About the song lyrics, Wetton said: “It is called Nevermore because of the proposed demolition of Soho in London and I think that it is quite important to me that place carries on existing. They want to knock it down and put a concrete version of high rise flats, and doing that you lose all the character of London. You lose the red light district but you also lose that lovely character.”
The album closes with Mental Medication, another writing contribution by Holdsworth. Interestingly, the two tracks he helped compose on the album were never attempted during the live tour that followed its release. Although he was the last to join the band, his contributions made that album so unique in the Progressive Rock repertoire, pulling it into jazz territories and great levels of improvisation. Jobson had this to say about the amazing guitarist: “Apart from him being the greatest guitarist in the world, I think his playing benefited from the harmonic and rhythmic structures provided by UK. It allowed him to be just as innovative, but within tighter bounds.”
The album was released in March 1978, an era when ambitious music and musical virtuosity were much less appreciated than only a few years earlier. There was even a single, a short edited version of In the Dead of Night with the B-side occupied by Mental Medication. How on earth did anyone expect that a B-side with that tune will chart anywhere remains a mystery. The album debuted on the British album charts in May 1978, 58 places behind the chart topper, the soundtrack to the movie Saturday Night Fever. It stayed 3 weeks on the charts, leaving that other album to top the charts for 18 weeks.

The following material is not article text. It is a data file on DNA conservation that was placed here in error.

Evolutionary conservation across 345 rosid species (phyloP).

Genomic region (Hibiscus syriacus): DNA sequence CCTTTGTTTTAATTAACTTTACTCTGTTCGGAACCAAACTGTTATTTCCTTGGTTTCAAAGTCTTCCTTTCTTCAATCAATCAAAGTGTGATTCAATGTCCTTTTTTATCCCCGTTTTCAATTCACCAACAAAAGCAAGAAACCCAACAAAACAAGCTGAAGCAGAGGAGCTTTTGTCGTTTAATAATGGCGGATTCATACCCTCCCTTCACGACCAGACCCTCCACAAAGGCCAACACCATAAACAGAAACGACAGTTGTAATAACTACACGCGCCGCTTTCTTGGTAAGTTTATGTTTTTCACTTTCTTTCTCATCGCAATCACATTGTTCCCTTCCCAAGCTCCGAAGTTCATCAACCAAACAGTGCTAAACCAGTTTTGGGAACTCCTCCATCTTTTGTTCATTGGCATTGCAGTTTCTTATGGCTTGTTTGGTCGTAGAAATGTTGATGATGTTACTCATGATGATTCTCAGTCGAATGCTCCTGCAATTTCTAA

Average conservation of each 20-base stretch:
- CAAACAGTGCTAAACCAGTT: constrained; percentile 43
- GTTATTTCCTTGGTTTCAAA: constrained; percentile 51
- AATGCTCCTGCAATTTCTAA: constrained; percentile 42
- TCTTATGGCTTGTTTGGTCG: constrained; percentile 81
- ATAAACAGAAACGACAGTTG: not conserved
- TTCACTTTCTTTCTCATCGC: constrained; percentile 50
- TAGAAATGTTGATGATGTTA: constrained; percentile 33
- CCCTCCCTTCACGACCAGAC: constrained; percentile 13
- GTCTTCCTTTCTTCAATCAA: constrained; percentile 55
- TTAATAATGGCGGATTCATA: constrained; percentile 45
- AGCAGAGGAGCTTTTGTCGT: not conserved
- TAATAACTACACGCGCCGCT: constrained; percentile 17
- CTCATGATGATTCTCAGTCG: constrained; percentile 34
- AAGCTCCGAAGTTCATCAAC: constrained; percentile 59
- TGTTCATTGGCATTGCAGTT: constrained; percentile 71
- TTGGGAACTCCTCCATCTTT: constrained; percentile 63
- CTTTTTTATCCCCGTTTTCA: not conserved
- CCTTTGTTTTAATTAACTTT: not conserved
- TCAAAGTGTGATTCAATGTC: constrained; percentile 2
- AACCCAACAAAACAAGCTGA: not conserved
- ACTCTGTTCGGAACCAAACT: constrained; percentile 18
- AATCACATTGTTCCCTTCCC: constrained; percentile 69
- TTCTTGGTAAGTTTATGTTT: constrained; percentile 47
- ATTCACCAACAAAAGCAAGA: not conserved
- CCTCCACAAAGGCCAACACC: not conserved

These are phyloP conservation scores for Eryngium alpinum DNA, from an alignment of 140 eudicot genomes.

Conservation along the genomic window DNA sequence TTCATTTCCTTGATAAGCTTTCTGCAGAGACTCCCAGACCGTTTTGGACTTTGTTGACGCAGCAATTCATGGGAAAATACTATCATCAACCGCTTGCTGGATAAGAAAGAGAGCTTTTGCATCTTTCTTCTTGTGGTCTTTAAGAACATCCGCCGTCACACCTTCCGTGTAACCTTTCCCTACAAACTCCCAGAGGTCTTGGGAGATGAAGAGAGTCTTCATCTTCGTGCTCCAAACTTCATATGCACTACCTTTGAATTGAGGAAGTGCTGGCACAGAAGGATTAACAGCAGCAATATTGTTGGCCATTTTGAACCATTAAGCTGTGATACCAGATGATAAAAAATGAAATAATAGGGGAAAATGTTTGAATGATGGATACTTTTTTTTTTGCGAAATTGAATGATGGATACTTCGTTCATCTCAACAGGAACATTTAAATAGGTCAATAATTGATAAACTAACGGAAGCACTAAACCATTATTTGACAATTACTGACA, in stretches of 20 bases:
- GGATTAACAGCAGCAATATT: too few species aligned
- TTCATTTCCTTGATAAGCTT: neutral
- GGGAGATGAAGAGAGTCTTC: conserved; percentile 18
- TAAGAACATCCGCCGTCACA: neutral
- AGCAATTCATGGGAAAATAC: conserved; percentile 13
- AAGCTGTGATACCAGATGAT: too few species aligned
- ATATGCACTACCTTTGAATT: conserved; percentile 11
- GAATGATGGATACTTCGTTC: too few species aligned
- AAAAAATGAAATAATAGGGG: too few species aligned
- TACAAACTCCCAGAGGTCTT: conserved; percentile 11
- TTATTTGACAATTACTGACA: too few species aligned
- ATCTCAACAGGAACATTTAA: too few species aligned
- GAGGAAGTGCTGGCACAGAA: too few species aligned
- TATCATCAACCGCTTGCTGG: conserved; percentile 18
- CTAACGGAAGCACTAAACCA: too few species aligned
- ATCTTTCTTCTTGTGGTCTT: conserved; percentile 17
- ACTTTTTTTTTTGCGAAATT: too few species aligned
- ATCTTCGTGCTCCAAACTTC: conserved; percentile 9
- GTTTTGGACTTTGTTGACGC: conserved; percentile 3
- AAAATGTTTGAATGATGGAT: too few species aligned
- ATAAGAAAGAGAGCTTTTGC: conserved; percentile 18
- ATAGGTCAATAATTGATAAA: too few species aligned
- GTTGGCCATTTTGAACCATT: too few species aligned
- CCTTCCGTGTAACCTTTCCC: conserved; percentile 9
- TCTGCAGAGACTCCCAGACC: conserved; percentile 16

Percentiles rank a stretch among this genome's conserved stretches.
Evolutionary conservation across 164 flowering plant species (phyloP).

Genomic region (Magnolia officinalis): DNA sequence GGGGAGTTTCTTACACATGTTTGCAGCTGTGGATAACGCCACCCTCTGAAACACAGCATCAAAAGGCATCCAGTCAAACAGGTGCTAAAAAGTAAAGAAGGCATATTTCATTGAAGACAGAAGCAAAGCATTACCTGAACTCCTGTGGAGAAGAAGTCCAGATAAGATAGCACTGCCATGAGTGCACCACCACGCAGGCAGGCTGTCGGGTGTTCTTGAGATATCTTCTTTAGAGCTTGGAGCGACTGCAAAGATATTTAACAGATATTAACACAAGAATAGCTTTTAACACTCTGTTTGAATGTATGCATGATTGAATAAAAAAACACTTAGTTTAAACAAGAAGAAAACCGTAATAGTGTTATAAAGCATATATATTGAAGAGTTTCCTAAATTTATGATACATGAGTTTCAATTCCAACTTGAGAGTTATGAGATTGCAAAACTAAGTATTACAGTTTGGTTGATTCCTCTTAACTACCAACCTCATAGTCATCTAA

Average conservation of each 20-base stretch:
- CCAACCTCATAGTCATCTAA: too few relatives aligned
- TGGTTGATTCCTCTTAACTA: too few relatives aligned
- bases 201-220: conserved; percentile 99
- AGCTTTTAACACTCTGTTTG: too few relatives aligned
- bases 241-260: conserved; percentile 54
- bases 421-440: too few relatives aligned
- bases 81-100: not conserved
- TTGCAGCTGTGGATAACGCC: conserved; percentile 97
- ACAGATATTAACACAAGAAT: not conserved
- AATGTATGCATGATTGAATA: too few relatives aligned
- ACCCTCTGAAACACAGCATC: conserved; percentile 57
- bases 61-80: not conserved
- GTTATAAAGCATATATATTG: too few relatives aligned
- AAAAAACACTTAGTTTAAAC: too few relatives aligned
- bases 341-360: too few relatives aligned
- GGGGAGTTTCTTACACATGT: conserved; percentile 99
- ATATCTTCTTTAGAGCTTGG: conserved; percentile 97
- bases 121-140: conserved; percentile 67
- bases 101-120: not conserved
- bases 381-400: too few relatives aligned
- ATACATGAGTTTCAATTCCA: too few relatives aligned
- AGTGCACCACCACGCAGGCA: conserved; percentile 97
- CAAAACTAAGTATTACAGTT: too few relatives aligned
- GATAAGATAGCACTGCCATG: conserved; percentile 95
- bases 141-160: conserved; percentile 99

A month after the album release the band went on a short tour of the UK, followed by a coast-to-coast tour of the US. The music produced by the band confused promoters, who along with featuring them as headliners, booked them as a supporting act and festivals with a stylistically schizophrenic class of artists including Al Di Meola, Tom Petty, Renaissance, Van Halen, Kansas and Alvin Lee. The band liked starting their shows with Alaska, getting the audience into the dark atmospheric mindset that was so dominant on the album.
During these shows the band started to fall apart. In an interview to Guitar magazine in 1980, Holdsworth talked about the difficulty of translating an album made with many overdubs to a live setting: “We just played bits and pieces of songs, and they would shake them up and record them. Then we had to try to reproduce those parts live. And I just don’t feel at home doing that. We had millions of overdubs, and then we had to try to decide who could play what parts live because one guy doesn’t have four hands. Again it comes back to the magical quality of interplay between band members.” In another interview he added: “I used to daydream an awful lot while we were playing all those bits onstage, thinking about a nice pint of beer or something. I was easily distracted. And because I couldn’t associate all those bits – they didn’t form any kind of cohesive picture in my mind – I wouldn’t know if it was tune three or tune six or what.”